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3 main cyberthreats to be on the lookout for during the holidays

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While summer might be almost over, letting one’s guard down is still a risk – one we’re not willing to take. For this reason only, we’ve listed here the three main cyber-threats to be on lookout when you’re not being too carried away with the scenery.

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3 main cyberthreats to be on the lookout for during the holidays

  1. 1. 3 main cyber-threats to be on the lookout for during the holidays While summer might be almost over, letting one’s guard down is still a risk – one we’re not willing to take. For this reason only, we’ve listed here the three main cyber-threats to be on lookout when you’re not being too carried away with the scenery. 1. The dangers of public Wi-Fi Be it at the airport, in coffee shops or back at your hotel room, public Wi-Fi is a particularly tricky thing nowadays. For one thing, it’s free, which makes it the easiest and the most attractive option for tourists. But just because something’s convenient, doesn’t necessarily mean it’s also safe. Where there’s complimentary Wi-Fi, there’s probably a dozen hackers lurking around, looking for ways to compromise your computer. One such example is the DarkHotel hacker group, active for more than 10 years according to ZDNet. The latter is apparently dropping a very ingenious malware on luxury hotels and carefully handpicking its targets, which include political representatives and company executives. Dubbed Inexsmar, the cyber-attack is conducted in several stages: first the hotel’s Wi-Fi network is compromised (either by exploiting vulnerabilities in server software, or by getting physical access to the infrastructure), then users of interest are targeted using highly convincing phishing emails. A Word file that actually contains a Trojan payload is attached to the message, making it so that, once opened, the user is completely distracted from the malicious software that is currently downloading itself on the computer. One must note that this Trojan is more evolved than others since it does not send its payload all at once, managing to cover its tracks and remain undetected. Stay on the lookout for Inexsmar by being extra-careful with your emails while away from work. Social engineering is never on leave of absence. 2. The two-faced taxi app Uber has become increasingly popular and hackers are not shying away from the opportunity transportation apps present themselves with. While the Uber or other taxi apps haven’t been hacked per se, another Trojan malware is wreaking havoc on Android mobile by impersonating the interfaces of our favorite riding apps. Dubbed Faketoken, its end goal is to get its hands on your bank credentials. That being said, the first sign of infection is related to this very piece of information: if your app asks you to re-enter you card details, don’t! If you’ve been using the app for a while, it should already have this information. There are cases when a credit card expires and information must be re-intered, however we advise you to proceed with caution. While this is not the first time we’ve heard of the malware in question, Faketoken has definitely gotten more sophisticated as time has passed. According to security experts, the Trojan generally infects smartphones through bulk SMS messages with a prompt to download images. Sounds familiar? You’ve certainly received one of these weird text on your mobile before. Now, if you ignore it, nothing happens. Click on the link on all the Trojan will begin spying all that goes on on your phone. Once it detects an app whose interface it can mimic, Faketoken immediately overlays said application with its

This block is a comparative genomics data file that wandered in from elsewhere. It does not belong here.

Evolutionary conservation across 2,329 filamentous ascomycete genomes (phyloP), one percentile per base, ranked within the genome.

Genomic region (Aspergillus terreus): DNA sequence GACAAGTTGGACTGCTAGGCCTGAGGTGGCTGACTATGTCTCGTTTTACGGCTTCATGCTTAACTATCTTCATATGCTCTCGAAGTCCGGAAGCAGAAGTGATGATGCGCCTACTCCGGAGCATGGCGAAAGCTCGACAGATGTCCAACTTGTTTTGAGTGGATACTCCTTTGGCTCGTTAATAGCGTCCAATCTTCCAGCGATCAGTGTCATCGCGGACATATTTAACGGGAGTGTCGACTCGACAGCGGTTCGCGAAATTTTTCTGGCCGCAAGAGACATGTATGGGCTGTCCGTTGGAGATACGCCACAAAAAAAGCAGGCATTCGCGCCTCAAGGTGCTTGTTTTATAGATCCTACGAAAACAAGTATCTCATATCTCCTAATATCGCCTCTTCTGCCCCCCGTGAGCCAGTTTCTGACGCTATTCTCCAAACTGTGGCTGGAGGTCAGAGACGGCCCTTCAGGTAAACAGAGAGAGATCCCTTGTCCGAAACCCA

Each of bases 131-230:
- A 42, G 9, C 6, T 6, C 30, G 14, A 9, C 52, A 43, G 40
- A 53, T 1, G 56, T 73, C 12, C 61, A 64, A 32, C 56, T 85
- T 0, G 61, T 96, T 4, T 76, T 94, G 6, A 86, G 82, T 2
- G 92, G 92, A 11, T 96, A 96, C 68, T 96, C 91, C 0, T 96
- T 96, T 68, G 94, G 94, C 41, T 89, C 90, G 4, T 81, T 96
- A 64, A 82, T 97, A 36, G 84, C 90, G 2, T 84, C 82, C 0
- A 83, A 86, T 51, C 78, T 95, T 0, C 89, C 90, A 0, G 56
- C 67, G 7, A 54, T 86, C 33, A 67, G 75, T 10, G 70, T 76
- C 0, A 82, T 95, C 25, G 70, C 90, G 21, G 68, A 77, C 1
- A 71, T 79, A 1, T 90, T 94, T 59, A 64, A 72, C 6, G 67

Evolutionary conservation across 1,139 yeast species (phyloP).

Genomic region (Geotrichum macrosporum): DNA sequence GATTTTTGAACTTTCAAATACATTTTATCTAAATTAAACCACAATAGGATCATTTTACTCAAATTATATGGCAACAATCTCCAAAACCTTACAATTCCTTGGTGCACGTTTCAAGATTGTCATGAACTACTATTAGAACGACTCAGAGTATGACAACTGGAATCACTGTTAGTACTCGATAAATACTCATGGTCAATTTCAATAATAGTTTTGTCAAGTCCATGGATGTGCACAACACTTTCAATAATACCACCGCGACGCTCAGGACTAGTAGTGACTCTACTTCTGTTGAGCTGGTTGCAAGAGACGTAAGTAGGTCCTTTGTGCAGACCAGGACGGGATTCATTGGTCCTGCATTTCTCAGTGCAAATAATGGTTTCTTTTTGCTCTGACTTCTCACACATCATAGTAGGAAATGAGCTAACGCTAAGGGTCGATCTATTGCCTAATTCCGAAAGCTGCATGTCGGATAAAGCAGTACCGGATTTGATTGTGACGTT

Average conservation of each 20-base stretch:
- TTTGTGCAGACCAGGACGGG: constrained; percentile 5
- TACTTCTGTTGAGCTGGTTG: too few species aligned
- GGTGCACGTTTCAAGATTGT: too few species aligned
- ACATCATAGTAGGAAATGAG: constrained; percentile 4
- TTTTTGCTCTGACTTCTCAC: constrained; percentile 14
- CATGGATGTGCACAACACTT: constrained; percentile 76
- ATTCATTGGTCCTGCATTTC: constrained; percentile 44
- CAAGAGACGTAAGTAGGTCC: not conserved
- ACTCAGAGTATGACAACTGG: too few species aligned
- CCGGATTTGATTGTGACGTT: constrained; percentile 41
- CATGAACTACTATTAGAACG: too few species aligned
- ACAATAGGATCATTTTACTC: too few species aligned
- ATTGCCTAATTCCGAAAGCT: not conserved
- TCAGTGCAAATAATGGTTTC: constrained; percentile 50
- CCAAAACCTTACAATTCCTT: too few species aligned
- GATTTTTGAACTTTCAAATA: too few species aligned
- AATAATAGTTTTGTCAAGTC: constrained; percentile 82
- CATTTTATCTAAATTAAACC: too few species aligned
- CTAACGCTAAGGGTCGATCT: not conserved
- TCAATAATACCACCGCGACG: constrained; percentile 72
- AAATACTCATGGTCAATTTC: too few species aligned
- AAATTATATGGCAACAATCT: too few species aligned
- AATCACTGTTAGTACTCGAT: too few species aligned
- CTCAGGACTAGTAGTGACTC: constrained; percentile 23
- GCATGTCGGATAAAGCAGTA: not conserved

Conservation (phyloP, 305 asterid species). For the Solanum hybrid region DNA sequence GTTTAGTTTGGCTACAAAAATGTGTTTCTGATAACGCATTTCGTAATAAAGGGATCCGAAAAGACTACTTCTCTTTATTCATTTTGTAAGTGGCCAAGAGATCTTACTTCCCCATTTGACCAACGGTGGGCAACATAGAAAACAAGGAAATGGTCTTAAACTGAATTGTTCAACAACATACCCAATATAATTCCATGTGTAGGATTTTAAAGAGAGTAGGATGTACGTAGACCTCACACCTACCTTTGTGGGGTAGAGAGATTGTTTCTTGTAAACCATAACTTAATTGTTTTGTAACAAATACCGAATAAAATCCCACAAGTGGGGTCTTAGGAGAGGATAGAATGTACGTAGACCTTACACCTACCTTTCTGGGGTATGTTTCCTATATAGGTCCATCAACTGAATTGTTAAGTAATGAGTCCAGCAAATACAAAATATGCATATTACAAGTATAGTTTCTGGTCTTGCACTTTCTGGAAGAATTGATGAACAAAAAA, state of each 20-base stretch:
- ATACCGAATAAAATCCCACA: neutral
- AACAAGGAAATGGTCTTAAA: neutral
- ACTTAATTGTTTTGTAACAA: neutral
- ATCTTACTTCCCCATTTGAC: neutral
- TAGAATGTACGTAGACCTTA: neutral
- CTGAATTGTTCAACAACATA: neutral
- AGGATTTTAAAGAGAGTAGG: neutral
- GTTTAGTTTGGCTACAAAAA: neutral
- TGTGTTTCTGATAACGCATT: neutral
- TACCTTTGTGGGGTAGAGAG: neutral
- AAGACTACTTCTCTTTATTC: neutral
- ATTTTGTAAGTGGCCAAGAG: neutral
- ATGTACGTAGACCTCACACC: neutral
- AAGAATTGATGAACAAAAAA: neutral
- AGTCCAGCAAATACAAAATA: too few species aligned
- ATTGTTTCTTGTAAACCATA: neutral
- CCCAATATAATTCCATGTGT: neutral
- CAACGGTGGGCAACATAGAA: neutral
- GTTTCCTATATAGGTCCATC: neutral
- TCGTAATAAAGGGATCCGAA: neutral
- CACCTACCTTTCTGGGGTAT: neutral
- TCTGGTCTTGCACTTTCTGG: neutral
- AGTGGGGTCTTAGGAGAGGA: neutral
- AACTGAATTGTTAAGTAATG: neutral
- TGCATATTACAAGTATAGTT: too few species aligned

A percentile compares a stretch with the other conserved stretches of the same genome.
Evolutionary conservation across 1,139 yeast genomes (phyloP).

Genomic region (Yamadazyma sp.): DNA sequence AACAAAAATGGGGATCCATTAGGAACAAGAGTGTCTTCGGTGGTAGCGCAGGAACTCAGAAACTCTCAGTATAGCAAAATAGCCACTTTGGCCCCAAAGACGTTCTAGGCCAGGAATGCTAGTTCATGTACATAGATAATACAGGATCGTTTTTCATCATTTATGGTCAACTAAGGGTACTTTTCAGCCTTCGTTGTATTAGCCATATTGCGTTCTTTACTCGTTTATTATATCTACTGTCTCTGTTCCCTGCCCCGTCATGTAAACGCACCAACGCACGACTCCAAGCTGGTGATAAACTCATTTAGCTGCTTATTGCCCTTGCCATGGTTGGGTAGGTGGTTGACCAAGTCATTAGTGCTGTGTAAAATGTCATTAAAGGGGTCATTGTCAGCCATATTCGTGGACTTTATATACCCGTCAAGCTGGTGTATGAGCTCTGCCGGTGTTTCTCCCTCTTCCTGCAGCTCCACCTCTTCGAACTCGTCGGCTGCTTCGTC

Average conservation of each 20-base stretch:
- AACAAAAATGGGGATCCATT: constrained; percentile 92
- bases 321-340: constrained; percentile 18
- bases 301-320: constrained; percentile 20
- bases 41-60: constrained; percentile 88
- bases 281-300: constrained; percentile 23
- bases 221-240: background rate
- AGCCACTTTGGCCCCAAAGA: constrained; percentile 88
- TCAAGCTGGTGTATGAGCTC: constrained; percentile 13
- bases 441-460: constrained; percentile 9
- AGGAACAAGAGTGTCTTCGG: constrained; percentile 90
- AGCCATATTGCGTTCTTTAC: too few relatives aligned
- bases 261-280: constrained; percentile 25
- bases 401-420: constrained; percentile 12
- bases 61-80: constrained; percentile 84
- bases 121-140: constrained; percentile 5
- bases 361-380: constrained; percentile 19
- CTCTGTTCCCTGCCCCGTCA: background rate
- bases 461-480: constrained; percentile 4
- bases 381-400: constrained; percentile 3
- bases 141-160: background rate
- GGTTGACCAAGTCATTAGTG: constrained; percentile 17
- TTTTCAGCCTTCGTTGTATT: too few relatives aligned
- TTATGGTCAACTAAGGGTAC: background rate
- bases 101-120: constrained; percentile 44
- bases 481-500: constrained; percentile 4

2. 2. 3. A PowerPoint laced with malware You know by now to never enable Macro in suspicious Word or Excel files, but what about other files? This is not a topic we’ve dwelled on before, but malware can also spread using PowerPoint presentations. If you’re like most folk, you probably enjoy getting a personalized holiday e-card, you know, those old-school PowerPoint shows that are sort of a guilty pleasure. Or maybe you’re just checking your work emails from time to time to keep in touch with important affairs. Either way, scammers have unfortunately seized this as an opportunity, sending out fake presentations filled with malware instead of holiday wishes or business briefings. This time however, hackers have gone one step further with the help of one PowerPoint trick that doesn’t even require the user to click on file in order for the infection to commence. Exploiting the CVE-2017-0199 vulnerability, the perpetrators rely on a completely new method that abuses PowerPoint Slide Show. To be clear, the malware is actually a banking Trojan designed to get remote access. It spreads via phishing campaigns containing a PowerPoint Show (.pps). It must be noted that these files differ from usual PowerPoint files (.ppt and .pptx) in a sense that they cannot be edited and require to be opened solely in presentation mode. Malicious links are carefully embedded in the PowerPoint slides and trigger the Trojan installation as soon as they sense any hovering or a mouse-over action. We’ll resist the urge to say ‘neat’ and prompt you instead to apply the same caution you’d apply to an Excel file received from a suspicious user. Link: https://www.reveelium.com/en/3-main-cyber-threats-to-be-on-the-lookout-for-during-the-holidays/

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